Media releases 21 Feb 2017
Women from different cultural backgrounds share their breast cancer story to support others
Breast Cancer Network Australia (BCNA) has launched a series of videos of women from diverse cultural backgrounds sharing their breast cancer experience with the aim of encouraging other women to open up about their diagnosis and seek support.
In my language: my breast cancer story is a series of six short videos each featuring a woman from a Greek, Italian, Cantonese, Vietnamese, Mandarin or Arabic-speaking background who has been diagnosed and treated for breast cancer. In these videos the woman tells the story of her diagnosis and treatment in her own words and in her own language, with English sub-titles.
Figures from the Australian Institute of Health and Welfare (AIHW) and the Australian Bureau of Statistics (ABS) show that women in Greek, Italian, Cantonese, Vietnamese, Mandarin and Arabic-speaking communities have a high rate of incidences of breast cancer and are more likely to report themselves as speaking English “not well” or “not at all”.
Many of these women reported feeling scared and isolated after being diagnosed with breast cancer, and often had difficulty accessing appropriate information about the kinds of treatment and support available to them and their families.
In addition to this, many women said they felt unsupported by their communities when they revealed they had breast cancer due to cultural myths and misinformation about breast cancer in their communities.
BCNA CEO Christine Nolan said her organisation consulted with women from different cultural backgrounds and many indicated that hearing from other women who had been through a breast cancer experience was important to them.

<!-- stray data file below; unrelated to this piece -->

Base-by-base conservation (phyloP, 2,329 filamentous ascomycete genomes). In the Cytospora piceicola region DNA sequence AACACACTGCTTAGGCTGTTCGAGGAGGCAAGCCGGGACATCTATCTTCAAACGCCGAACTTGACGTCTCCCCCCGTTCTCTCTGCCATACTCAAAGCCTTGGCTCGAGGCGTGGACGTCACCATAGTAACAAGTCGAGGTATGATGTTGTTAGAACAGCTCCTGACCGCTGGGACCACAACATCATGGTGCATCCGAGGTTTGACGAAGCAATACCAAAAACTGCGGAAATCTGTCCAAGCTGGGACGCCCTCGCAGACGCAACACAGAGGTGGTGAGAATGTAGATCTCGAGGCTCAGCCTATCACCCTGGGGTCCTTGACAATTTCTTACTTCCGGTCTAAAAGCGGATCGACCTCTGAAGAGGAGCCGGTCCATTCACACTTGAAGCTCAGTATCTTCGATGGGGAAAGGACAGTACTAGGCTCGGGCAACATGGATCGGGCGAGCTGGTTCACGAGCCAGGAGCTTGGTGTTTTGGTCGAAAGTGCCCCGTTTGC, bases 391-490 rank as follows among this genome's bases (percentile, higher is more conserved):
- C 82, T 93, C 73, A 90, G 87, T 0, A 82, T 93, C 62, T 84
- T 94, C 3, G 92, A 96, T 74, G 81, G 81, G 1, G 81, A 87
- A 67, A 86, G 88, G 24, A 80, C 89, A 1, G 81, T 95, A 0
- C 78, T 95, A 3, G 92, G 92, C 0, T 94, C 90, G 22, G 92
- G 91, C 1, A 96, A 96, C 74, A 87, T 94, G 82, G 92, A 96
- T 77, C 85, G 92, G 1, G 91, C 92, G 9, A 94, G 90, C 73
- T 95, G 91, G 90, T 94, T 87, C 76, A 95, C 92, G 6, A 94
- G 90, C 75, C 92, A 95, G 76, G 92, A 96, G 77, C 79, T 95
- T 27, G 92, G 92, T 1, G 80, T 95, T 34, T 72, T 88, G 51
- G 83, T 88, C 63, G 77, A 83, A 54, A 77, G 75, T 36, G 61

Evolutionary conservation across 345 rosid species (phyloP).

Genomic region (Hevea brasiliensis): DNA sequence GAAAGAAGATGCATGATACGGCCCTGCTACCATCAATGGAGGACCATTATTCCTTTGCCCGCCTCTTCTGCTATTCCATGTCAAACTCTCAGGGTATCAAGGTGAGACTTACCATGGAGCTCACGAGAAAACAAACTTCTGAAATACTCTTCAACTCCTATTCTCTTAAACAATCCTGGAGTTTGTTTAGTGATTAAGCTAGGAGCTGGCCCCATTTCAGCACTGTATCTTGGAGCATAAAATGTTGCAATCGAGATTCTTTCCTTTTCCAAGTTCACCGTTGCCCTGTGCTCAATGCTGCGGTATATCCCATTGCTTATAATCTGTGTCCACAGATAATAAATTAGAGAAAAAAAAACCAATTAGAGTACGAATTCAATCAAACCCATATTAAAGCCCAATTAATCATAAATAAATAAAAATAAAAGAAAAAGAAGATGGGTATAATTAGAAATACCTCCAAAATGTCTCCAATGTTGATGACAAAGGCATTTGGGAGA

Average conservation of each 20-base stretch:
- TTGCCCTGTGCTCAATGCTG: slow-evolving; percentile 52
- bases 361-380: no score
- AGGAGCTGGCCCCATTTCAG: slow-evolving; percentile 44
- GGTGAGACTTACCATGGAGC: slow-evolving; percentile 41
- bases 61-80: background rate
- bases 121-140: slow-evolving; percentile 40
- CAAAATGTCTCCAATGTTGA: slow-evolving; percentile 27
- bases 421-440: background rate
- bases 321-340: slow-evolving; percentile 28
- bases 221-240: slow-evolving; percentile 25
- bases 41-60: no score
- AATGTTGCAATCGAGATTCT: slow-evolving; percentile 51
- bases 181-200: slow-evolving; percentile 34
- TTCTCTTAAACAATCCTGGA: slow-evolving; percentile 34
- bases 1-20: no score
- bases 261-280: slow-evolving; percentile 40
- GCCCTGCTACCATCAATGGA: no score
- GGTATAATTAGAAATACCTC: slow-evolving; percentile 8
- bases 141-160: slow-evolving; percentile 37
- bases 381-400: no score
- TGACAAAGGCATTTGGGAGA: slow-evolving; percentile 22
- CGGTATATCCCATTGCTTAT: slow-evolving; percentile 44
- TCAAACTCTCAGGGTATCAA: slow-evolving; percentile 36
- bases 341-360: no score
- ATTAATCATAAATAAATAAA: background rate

“We want women to understand they are not alone and they’re not the first woman to go through this experience. We hope these videos will break down some myths and stigma around breast cancer and encourage women to seek support from each other rather than hide their experience,” Christine said.
“We will also be sharing these videos with health professionals to raise awareness of some of the unique challenges facing women from different cultural backgrounds,” she added.
“BCNA supports all Australians affected by breast cancer, no matter where they live and what language they speak.”
BCNA has a range of booklets and other resources in Greek, Italian, Cantonese, Vietnamese, Mandarin and Arabic that can be downloaded at bcna.org.au. To view the videos visit www.bcna.org.au/languages.
For more information or interview requests, please contact Sophie Benjamin on 0410 976 991 or at firstname.lastname@example.org.